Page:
We've all just been eating water, horseradish and green colouring

Wasabi found in most restaurants isn’t actually real wasabi.

Most of the time, the green paste which is served as wasabi is actually just a mixture of water, mashed horseradish and green food colouring, with a trace amount of wasabi plant.

A high-street chain told the Independent that their wasabi sachets only contain 0.6% of the Wasabia Japonica plant, which is what traditional wasabi is made from.

The explanation behind this is a practical one. The Wasabia Japonica plant is regarded as one of the hardest plants to grow. The plant requires lukewarm spring water and a specific amount of light and shade. The plant also needs to spend 18 months in the ground for perfect growth.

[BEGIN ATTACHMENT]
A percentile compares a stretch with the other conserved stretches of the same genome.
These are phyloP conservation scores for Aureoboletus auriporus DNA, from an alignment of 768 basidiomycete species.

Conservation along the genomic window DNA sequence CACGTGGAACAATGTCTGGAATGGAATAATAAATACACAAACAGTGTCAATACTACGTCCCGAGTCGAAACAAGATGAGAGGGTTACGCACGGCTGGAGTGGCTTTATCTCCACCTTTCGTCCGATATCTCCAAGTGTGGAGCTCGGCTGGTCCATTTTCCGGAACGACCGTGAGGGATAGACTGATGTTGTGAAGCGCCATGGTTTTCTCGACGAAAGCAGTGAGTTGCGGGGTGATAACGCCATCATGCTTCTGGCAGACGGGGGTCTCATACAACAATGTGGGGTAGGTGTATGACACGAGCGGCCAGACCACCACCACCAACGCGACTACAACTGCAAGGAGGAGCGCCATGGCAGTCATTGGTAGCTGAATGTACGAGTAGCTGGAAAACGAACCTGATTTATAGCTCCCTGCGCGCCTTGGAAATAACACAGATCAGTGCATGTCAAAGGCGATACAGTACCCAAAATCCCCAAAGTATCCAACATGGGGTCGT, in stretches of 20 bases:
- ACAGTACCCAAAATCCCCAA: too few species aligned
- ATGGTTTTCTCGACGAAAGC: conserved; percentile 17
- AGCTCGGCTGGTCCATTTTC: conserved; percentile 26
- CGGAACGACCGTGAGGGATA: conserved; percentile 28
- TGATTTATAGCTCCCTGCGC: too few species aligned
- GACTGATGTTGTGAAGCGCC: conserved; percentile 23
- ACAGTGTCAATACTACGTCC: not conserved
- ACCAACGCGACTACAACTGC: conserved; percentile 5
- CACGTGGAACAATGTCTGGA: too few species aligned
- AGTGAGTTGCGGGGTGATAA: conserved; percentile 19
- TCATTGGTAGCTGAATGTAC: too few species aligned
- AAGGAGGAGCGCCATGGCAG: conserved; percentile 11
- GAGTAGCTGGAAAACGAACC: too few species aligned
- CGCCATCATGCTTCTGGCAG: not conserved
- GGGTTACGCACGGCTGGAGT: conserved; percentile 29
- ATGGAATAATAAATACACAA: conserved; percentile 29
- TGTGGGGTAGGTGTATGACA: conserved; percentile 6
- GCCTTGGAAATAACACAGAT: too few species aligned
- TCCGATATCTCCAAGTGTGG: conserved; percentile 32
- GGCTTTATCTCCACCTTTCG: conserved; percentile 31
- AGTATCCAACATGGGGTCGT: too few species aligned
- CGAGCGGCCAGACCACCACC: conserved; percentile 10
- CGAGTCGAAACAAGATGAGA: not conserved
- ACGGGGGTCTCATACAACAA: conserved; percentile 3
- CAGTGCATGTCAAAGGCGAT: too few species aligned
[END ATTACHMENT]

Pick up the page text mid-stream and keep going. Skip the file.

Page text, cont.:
Additionally, real wasabi quickly loses its flavour and is best served within five minutes. As a result, even high-end chefs tend to layer up the wasabi between rice and fish to prevent if from losing its pungency.

Shark-skin graters are used in Japan to grind the plant’s stem instead of its root to release its strong flavour.

Consequently, the wasabi that is served worldwide is vastly different to the Japanese original.

Next time your self-claimed sushi loving hipster friend takes you to their favourite ‘authentic’ Japanese restaurant, you’ll know exactly what to say.


Wasabi crop growing on Japan's Izu peninsula

Wasabi crop growing on Japan’s Izu peninsula


 

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